Print this page

Observations placeholder

Dr J C Barker - Australian aboriginal - Death prayers

Identifier

011940

Type of spiritual experience

A description of the experience

Dr J C Barker  MD, MRCP, DPM – Scared to Death – An examination of fear, its cause and effects

Cannon exercised careful judgement in his selection of examples of voodoo death by restricting his enquiries to medically trained observers and then methodically checking the validity of their testimony in order to establish the reality of the phenomenon beyond all reasonable shadow of doubt. Clearly it could be argued that some of these instances of voodoo death, particularly those resulting from the ingestion of forbidden foods, might have resulted from poisons, perhaps even administered directly by the soothsayer himself, and consumed unknowingly by the victim.

Under these circumstances, to invoke supernatural influences such as witchcraft or bewitchment would be quite unjustifiable. Similarly it is equally important to exclude deaths resulting from natural causes.

Among the Australian Aborigines in particular, where the phenomenon is characteristically observed, Cannon believed that poisoning could be virtually excluded.
"There are few poisonous plants available, and I doubt whether it has ever entered the minds of the Central Australian natives that such might be used on human beings."
With regard to the possibility of natural deaths, it was noted that young healthy males were characteristically involved, and that following a "malignant suggestion" of some sort, death usually occurred rapidly and post-mortems, when performed, failed to indicate any pathological lesions responsible for death.

Cannon then proceeded to examine the social attitudes of the other members of the tribe towards a man who has had the misfortune to fall a victim of voodoo-like suggestion and is consequently doomed.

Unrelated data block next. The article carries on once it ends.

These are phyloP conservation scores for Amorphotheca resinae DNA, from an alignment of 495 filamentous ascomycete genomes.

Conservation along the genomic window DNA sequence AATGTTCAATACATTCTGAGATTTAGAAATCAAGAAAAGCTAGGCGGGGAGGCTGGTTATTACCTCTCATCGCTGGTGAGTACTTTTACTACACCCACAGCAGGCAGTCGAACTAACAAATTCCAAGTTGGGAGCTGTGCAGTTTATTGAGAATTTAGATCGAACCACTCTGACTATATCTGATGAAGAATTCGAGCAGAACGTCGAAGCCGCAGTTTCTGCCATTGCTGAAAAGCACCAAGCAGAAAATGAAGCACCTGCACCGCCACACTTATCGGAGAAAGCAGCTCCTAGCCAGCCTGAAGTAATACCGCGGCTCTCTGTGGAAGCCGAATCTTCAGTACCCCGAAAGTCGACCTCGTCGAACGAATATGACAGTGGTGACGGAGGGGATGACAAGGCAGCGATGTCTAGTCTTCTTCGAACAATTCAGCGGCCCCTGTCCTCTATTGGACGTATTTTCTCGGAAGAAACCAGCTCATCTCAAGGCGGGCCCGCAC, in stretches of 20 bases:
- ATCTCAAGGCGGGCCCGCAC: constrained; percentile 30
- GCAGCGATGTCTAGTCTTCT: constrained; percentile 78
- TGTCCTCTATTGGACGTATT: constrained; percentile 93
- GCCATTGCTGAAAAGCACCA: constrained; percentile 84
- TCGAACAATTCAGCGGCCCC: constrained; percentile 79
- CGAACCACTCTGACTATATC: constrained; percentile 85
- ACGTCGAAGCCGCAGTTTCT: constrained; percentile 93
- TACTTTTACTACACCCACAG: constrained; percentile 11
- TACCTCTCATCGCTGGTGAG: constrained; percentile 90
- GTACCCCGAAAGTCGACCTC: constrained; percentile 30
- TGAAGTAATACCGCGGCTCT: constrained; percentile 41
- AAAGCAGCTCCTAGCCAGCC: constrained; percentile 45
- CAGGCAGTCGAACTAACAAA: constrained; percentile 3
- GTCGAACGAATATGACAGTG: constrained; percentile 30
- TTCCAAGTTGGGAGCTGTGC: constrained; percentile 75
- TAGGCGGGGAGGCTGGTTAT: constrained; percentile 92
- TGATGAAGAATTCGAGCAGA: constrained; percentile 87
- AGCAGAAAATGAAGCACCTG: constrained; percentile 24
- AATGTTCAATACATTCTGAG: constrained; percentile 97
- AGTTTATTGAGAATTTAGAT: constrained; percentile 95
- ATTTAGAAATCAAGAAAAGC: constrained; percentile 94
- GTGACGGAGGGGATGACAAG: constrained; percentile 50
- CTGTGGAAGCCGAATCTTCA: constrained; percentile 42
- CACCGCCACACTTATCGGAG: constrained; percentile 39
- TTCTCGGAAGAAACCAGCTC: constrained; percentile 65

The first attitude is one of active loss of support from his kinsmen. The doomed man becomes a pariah whose social life disintegrates and then collapses. He is alone and isolated, perhaps even viewed by his fellow men as sacred and taboo and quite different from the ordinary community to which he once belonged. He thus experiences what has aptly been termed "the greatest known extremity of tear" from which the only means of escape is death. He is now in a highly susceptible state and the cruel and callous behaviour of his former friends only serves to heighten the notion of death which already exists in his mind. He therefore loses his will to live, starves himself and pines away, becoming progressively weaker and weaker and actively co-operates in his own withdrawal from society.

He becomes what the attitude of his fellow tribesmen wills him to be and therefore assists in committing a kind of suicide.

The second attitude of the community occurs shortly before death. The social group, as it were, then performs its own last funeral rites and the ceremonial leader, who may be the victim's next of kin, severs his remaining contacts with the ordinary world and places him in the proper position "in the sacred totemic world of the dead" to which the victim reciprocates on his part.

The source of the experience

Australian aboriginal

Concepts and Symbols used in the text or image

Activities